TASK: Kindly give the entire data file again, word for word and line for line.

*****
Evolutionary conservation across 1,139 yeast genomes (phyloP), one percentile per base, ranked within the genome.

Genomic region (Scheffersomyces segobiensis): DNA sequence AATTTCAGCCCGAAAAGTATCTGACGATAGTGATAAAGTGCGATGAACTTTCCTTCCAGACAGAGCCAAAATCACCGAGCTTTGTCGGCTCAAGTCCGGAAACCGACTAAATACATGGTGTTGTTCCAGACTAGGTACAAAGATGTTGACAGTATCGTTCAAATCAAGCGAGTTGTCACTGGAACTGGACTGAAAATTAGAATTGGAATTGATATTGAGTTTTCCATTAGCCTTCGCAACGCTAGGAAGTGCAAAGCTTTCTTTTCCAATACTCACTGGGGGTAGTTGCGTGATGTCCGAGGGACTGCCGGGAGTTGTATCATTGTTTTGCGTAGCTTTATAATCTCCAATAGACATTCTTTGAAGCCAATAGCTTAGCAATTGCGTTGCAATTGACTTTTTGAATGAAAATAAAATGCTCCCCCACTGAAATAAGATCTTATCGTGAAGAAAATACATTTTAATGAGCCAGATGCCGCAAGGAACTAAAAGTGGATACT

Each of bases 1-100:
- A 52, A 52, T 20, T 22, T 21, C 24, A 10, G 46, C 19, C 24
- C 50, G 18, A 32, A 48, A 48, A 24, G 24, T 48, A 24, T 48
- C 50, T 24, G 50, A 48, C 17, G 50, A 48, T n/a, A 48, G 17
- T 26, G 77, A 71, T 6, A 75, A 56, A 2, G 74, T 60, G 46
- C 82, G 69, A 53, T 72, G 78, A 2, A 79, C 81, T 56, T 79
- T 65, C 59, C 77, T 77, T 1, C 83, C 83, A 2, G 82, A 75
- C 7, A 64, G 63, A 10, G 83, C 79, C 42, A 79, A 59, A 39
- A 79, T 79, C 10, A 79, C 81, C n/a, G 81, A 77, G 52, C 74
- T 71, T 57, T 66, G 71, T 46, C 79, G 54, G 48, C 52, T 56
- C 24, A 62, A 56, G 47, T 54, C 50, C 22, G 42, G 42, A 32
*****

Evolutionary conservation across 1,139 yeast genomes (phyloP), one percentile per base, ranked within the genome.

Genomic region (Scheffersomyces segobiensis): DNA sequence AATTTCAGCCCGAAAAGTATCTGACGATAGTGATAAAGTGCGATGAACTTTCCTTCCAGACAGAGCCAAAATCACCGAGCTTTGTCGGCTCAAGTCCGGAAACCGACTAAATACATGGTGTTGTTCCAGACTAGGTACAAAGATGTTGACAGTATCGTTCAAATCAAGCGAGTTGTCACTGGAACTGGACTGAAAATTAGAATTGGAATTGATATTGAGTTTTCCATTAGCCTTCGCAACGCTAGGAAGTGCAAAGCTTTCTTTTCCAATACTCACTGGGGGTAGTTGCGTGATGTCCGAGGGACTGCCGGGAGTTGTATCATTGTTTTGCGTAGCTTTATAATCTCCAATAGACATTCTTTGAAGCCAATAGCTTAGCAATTGCGTTGCAATTGACTTTTTGAATGAAAATAAAATGCTCCCCCACTGAAATAAGATCTTATCGTGAAGAAAATACATTTTAATGAGCCAGATGCCGCAAGGAACTAAAAGTGGATACT

Each of bases 1-100:
- A 52, A 52, T 20, T 22, T 21, C 24, A 10, G 46, C 19, C 24
- C 50, G 18, A 32, A 48, A 48, A 24, G 24, T 48, A 24, T 48
- C 50, T 24, G 50, A 48, C 17, G 50, A 48, T n/a, A 48, G 17
- T 26, G 77, A 71, T 6, A 75, A 56, A 2, G 74, T 60, G 46
- C 82, G 69, A 53, T 72, G 78, A 2, A 79, C 81, T 56, T 79
- T 65, C 59, C 77, T 77, T 1, C 83, C 83, A 2, G 82, A 75
- C 7, A 64, G 63, A 10, G 83, C 79, C 42, A 79, A 59, A 39
- A 79, T 79, C 10, A 79, C 81, C n/a, G 81, A 77, G 52, C 74
- T 71, T 57, T 66, G 71, T 46, C 79, G 54, G 48, C 52, T 56
- C 24, A 62, A 56, G 47, T 54, C 50, C 22, G 42, G 42, A 32